“Then one summer my wife comes in one day and says ‘hey there is a posting for a military athletic trainer’,” said Lundgaard. “I then jumped up to check and sure enough and surprisingly it was with the Marine Corps.”

At the time, athletic trainers were a new concept in the military and the Marine Corps was the first service in the Department of Defense to begin hiring athletic trainers to work with servicemembers.

The Marine Corps hired six athletic trainers in 2003. Of the six, one was assigned to Marine Corps Recruit Depot San Diego, one for School of Infantry East, one for School of Infantry West, and three to work on Marine Corps Recruit Depot Parris Island.

After over the phone interviews, verifying credentials, filling out intensive security investigation packets, and eight months of waiting Lundgaard was notified that he was hired and began working on Parris Island in.

For the past 20 years, Lundgaard has taught recruits how to improve their physical abilities. Day to day Lundgaard cares for the constant rotation of recruits that may become injured during training, teaching them techniques for safer training as well as for improving their overall performance.

For Lundgaard, it is an important job.

“Basic training is the foundation for all Marines,” said Lundgaard. “Taking the right steps here at Parris Island to improve training will have a great impact on their careers.”

Lundgaard said a secondary part of his job is to help motivate injured recruits and keep them on a path for recovery. He said he often explains to recruits that many of them came to recruit training for the challenge and due to their injuries, it will be more challenging than they envisioned. Lundgaard said he often takes inspiration from a Winston Churchill quote that he shares with the recruits under his care.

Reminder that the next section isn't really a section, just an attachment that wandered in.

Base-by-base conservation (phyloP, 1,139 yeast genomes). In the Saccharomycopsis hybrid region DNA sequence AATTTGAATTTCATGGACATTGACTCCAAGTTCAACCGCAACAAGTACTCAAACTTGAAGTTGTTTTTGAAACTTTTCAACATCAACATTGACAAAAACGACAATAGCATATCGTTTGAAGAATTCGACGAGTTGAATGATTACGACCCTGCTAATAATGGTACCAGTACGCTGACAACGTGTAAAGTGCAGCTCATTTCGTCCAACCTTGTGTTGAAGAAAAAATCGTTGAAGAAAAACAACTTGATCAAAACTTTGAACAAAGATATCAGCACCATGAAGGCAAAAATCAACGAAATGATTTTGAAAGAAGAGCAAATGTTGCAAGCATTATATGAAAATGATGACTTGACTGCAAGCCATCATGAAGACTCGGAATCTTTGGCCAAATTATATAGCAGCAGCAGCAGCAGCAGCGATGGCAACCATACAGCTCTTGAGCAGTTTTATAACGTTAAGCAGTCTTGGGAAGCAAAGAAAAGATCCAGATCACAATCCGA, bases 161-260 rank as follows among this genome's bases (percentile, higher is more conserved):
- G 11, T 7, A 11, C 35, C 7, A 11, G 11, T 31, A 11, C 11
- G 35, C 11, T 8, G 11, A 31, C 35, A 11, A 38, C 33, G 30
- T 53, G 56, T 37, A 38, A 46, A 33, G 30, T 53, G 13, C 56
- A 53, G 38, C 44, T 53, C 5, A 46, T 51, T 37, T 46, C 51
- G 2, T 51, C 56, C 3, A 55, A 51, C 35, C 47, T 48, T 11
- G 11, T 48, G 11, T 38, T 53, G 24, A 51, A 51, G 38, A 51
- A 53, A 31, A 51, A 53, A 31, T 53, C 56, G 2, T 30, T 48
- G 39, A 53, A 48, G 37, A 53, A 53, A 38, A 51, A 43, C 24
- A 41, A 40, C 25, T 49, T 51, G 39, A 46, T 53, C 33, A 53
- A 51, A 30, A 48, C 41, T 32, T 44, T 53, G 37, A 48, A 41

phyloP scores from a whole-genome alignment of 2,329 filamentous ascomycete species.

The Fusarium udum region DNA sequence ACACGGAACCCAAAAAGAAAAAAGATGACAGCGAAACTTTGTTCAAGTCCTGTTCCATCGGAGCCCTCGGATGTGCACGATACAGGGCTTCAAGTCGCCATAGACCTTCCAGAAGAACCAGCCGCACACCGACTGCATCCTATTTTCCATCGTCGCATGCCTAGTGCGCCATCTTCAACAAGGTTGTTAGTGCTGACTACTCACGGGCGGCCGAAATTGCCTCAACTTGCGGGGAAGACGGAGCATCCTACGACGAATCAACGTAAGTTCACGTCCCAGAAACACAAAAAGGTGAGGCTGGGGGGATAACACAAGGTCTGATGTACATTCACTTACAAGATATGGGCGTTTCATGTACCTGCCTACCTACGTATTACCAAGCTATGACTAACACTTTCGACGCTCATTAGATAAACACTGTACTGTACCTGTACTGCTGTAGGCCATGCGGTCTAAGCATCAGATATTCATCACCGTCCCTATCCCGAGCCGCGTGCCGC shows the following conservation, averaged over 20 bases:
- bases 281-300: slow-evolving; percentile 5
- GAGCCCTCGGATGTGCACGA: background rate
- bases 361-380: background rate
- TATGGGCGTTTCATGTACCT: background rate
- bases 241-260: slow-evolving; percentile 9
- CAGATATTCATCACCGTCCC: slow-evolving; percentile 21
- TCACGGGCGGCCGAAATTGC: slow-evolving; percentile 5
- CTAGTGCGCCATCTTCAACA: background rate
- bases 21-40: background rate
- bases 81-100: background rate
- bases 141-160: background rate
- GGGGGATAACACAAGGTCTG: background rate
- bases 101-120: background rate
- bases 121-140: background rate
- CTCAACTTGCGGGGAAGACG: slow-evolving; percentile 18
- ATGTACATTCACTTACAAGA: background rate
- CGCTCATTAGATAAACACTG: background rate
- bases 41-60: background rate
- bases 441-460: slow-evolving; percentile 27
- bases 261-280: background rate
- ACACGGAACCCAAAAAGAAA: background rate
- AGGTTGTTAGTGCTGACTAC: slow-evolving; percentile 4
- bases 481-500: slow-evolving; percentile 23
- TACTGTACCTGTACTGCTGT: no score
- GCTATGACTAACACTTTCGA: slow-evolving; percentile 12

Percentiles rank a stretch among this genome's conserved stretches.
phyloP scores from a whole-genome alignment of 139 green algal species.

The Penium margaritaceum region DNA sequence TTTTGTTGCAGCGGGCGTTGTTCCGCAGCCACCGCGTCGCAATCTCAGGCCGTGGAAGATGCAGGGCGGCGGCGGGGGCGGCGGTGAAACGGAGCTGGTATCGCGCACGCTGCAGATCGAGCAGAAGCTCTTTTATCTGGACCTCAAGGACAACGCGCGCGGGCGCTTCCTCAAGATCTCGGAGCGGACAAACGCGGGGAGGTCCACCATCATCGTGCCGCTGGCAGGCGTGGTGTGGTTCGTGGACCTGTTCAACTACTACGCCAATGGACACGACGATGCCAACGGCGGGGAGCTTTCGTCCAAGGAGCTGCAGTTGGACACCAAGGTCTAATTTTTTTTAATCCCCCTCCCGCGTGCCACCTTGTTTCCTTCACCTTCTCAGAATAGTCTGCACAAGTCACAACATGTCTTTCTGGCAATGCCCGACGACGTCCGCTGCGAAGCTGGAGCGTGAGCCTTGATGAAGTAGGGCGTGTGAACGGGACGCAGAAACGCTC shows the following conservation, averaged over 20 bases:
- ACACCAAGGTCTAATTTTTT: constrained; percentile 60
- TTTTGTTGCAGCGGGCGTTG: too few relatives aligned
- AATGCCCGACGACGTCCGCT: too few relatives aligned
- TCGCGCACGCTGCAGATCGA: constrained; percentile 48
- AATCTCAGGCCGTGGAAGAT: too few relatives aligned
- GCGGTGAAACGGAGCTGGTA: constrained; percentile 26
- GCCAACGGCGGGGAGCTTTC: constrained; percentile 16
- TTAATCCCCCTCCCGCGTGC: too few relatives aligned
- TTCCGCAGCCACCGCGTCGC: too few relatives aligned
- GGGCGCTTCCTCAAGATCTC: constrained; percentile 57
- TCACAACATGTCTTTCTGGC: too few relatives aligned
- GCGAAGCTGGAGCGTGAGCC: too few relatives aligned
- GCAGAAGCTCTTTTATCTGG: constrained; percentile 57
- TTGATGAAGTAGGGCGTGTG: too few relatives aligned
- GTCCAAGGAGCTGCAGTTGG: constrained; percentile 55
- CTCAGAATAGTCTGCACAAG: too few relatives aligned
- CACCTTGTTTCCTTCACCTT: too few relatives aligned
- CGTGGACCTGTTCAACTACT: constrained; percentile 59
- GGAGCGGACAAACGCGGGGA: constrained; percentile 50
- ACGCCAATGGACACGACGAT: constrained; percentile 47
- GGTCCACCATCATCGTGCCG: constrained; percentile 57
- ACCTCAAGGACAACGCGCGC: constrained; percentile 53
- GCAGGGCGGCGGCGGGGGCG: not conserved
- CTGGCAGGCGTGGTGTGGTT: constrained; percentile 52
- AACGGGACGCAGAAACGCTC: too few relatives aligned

“When you are going through hell, keep going,” said Lundgaard.

After twenty years as an athletic trainer, Lundgaard said one of his greatest challenges he faces today is his own age. Lundgaard said when he began his career as an athletic trainer, most of the recruits he treated were 18 or 19 years old. Today, in his mid-fifties, Lundgaard admits recruits are all still the same age.

Despite this, Lundgaard said he doesn’t allow his age to prevent him from doing his job. Lundgaard works out with his recruits three times each week.

“I feel like I cannot stand up to a group of Marines or recruits and demand of them something I can’t demand of myself,” said Lundgaard.

Lundgaard said during his career athletic trainers have become a greater part of military culture. He said many athletic trainers who come in now want to provide care to servicemembers at elite units. But for Lundgaard, Parris Island is exactly where he wants to be.

“For me this isn’t a job,” said Lundgaard. “This is a calling. This is how I want to serve.”

Marine Corps Recruit Depot, Parris Island